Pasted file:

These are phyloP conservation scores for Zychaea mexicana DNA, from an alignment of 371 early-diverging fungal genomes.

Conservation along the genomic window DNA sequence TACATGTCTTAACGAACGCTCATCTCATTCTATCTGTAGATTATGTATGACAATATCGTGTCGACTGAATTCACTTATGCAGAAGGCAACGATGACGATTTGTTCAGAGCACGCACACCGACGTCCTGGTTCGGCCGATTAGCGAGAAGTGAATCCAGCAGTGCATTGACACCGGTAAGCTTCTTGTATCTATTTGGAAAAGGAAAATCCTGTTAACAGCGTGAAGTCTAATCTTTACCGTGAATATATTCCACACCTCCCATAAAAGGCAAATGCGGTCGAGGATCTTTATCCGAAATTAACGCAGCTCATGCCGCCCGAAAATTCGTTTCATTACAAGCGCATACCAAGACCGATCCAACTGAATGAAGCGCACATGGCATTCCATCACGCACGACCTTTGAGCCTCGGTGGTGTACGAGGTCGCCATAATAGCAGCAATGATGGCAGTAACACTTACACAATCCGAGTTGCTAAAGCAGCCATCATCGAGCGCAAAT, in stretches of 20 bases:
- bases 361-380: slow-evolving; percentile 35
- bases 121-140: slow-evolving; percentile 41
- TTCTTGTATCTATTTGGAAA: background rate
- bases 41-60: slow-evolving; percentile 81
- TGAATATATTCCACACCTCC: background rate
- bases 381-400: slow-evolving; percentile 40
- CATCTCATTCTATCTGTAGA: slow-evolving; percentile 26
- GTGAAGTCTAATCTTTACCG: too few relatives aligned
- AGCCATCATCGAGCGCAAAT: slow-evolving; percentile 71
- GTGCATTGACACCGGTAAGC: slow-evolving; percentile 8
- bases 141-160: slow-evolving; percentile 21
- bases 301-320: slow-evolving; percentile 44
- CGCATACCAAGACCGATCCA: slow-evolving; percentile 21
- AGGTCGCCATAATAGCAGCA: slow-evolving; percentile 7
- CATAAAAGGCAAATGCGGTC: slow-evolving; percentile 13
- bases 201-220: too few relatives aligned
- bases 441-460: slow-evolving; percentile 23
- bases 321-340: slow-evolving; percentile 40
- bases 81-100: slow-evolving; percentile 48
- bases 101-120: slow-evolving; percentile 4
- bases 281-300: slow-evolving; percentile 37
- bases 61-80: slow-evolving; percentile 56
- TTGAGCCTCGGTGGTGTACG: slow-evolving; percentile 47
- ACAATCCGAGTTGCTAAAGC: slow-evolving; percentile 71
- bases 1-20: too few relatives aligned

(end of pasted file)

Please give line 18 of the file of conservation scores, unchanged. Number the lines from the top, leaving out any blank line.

- bases 201-220: too few relatives aligned